Woonsocket, R. I. – September 24, 1939

Woonsocket, Rhode Island – September 24, 1939

     At about 1:30 p.m. on the afternoon of September 24, 1939, a pilot was working on his aircraft motor at the Woonsocket Airport.  The pilot spun the propeller to start the motor before before connecting the throttle rod to the carburetor.  The engine came to life at full throttle, and since only one of the wheels was “chocked”, the plane began turning in circles.  As the pilot was attempting to get at the controls, an 8-year-old boy attracted to the excitement, came running over and was struck a glancing blow on his head by the tail section and was knocked to the ground.  The pilot managed to climb into the cockpit and turn the engine off.  The boy was transported to Woonsocket Hospital for treatment. 


     The Woonsocket Call, “Boy Injured By Pilot-less Plane”, September 25, 1939  

Woonsocket R.I. – March 17, 1936

Woonsocket, R.I. – March 17, 1936


Plane crash in Woonsocket R.I., Oak Hill Cemetery  March 17, 1936 Woonsocket Call Photo

Plane crash in Woonsocket R.I., Oak Hill Cemetery
March 17, 1936
Woonsocket Call Photo

     On the afternoon of March 17, 1936, Waldemar M. E. Hagberg, 26, of Springfield, Massachusetts, flew two passengers from Springfield to Boston.  He later left Boston Airport at 8:40 p.m. to return to Springfield, and got lost in fog as he neared Worcester.  Realizing his situation, he set down on  the frozen ice on Indian Lake located in northern Worcester, but  afterwards discovered that he couldn’t get to shore due to surrounding water.  He therefore took off again hoping to find Grafton Airport in the neighboring community of Grafton.  Unfortunately the Grafton Airport wasn’t lighted, and Waldemar circled for some time unable to locate it.   He then decided to set a course towards Providence, Rhode Island, but found the weather getting worse the farther south he flew.  As he passed over the City of Woonsocket, he saw the lights below and began looking for a place to land.  After circling for several minutes he saw what appeared to be a clear area.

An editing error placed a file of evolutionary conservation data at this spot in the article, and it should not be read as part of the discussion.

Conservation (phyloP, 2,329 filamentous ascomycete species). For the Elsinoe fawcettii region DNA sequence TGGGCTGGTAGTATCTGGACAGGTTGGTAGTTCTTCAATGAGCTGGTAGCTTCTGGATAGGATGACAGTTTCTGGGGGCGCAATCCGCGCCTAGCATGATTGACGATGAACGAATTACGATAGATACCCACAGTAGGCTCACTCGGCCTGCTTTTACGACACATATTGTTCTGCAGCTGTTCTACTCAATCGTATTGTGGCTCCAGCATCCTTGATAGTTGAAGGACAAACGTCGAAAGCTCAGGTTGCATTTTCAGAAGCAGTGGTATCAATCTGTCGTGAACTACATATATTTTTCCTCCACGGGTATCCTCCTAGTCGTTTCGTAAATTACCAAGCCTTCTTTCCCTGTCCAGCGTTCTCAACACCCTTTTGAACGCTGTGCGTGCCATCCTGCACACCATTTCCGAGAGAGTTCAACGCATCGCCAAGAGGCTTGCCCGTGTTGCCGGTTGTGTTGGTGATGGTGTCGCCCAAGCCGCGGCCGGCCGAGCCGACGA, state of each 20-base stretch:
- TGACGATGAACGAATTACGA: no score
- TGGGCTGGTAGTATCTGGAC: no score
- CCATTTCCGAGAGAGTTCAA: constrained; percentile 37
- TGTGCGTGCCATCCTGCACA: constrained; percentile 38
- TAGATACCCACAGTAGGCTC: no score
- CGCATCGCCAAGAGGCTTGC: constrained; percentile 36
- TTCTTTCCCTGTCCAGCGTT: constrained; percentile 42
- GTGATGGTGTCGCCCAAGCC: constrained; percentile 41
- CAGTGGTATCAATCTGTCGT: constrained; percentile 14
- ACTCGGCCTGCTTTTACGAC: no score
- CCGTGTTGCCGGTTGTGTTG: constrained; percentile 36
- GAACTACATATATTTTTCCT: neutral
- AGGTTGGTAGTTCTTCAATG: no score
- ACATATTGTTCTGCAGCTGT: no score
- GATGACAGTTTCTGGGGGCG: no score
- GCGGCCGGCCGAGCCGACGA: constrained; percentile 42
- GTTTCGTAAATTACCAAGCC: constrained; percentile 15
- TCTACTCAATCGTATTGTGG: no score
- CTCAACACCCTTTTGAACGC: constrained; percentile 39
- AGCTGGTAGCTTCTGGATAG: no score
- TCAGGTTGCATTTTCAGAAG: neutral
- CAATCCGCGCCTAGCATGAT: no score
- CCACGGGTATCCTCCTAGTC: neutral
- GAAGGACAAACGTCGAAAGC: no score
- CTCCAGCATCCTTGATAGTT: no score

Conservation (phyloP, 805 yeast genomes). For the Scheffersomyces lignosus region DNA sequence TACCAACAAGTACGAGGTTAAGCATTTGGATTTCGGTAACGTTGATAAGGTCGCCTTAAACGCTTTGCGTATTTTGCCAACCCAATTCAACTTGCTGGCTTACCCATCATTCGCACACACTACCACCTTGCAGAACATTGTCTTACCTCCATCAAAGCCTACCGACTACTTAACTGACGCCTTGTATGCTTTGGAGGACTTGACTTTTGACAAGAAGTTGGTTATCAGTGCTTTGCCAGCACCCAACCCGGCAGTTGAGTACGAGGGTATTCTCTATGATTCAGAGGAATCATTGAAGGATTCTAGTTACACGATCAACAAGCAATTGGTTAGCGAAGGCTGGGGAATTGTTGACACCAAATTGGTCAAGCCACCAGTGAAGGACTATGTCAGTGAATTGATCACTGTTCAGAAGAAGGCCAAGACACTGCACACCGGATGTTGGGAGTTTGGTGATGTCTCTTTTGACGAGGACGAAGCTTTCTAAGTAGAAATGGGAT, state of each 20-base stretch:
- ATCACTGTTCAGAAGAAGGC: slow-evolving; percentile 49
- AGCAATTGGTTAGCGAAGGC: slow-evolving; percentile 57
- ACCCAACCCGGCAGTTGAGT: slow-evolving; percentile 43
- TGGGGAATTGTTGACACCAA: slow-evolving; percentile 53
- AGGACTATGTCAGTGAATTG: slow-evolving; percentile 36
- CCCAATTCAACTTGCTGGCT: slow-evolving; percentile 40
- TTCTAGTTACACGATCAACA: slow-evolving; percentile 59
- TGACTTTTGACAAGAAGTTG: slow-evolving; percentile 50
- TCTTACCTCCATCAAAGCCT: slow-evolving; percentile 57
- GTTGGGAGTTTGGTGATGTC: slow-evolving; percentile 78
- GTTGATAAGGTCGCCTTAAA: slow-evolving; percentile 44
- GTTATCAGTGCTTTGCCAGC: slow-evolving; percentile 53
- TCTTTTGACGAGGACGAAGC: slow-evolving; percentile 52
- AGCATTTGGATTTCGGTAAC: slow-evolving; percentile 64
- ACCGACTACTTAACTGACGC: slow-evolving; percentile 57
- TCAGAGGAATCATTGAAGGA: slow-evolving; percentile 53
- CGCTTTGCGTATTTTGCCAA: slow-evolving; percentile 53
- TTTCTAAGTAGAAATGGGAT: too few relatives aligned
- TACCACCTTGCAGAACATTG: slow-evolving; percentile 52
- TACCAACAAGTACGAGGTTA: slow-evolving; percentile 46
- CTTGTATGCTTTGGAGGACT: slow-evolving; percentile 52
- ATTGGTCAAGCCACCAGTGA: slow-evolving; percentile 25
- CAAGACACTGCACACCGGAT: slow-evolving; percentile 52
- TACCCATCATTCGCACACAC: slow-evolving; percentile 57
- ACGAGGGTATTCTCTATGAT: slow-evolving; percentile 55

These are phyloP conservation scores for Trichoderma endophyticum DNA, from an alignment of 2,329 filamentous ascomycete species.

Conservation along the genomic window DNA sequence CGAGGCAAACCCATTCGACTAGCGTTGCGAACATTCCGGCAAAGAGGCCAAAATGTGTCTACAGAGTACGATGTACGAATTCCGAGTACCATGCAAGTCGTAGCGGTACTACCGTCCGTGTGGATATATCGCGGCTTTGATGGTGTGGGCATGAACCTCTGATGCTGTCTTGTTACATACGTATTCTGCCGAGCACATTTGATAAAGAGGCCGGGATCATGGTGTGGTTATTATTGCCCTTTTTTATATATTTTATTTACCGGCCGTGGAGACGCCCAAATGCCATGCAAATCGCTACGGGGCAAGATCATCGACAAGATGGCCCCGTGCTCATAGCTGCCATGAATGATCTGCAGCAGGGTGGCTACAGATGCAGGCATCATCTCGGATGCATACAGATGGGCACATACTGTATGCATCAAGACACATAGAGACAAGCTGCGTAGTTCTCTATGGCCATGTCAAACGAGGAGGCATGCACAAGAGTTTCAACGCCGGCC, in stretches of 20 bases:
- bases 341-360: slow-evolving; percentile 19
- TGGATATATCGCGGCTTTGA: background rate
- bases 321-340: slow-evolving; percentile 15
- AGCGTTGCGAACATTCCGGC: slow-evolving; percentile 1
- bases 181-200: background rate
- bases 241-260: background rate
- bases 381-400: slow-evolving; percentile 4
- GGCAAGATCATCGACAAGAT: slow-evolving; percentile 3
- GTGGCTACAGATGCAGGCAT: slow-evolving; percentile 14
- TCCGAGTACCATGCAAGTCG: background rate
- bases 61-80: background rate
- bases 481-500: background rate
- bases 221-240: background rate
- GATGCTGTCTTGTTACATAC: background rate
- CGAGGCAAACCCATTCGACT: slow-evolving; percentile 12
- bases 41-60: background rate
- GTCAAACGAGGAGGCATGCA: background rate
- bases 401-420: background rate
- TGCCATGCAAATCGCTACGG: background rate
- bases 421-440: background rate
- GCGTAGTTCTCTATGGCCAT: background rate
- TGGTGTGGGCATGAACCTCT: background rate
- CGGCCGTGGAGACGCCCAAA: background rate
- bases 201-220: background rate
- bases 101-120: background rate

The area was dark, which indicated that there were probably no wires from streetlights or buildings, but he couldn’t tell about any trees.  Fearing that he might not find another opportunity, he decided to take a chance and make a landing.   After cutting his motor and turning off his navigation lights to prevent a fire, he nursed his airplane down slowly until the landing gear unexpectedly struck some tree tops.  Waldemar  yanked back on the stick as the plane tore through the branches and came to rest almost nose first. 

     Waldemar was shaken, but not injured.  As he climbed fro the wreck, he discovered that he had crashed in Woonsocket’s Oak Hill Cemetery, which accounted for the trees and lack of lights.   Officers W. L. Cote, and William Brady transported him to Woonsocket Hospital for examination.

     The plane was a Kittyhawk bi-plane with room for a pilot and two passengers.   


Woonsocket Call, “Air Pilot Escapes Injury In Landing In City Cemetery”, March 18, 1936 




Woonsocket, R.I. – June 12, 1919

Woonsocket, R.I. – June 12, 1919


Post card view of a U.S. Army plane at  Mineola Filed, N.Y. - 1918

Post card view of a U.S. Army plane at
Mineola Filed, N.Y. – 1918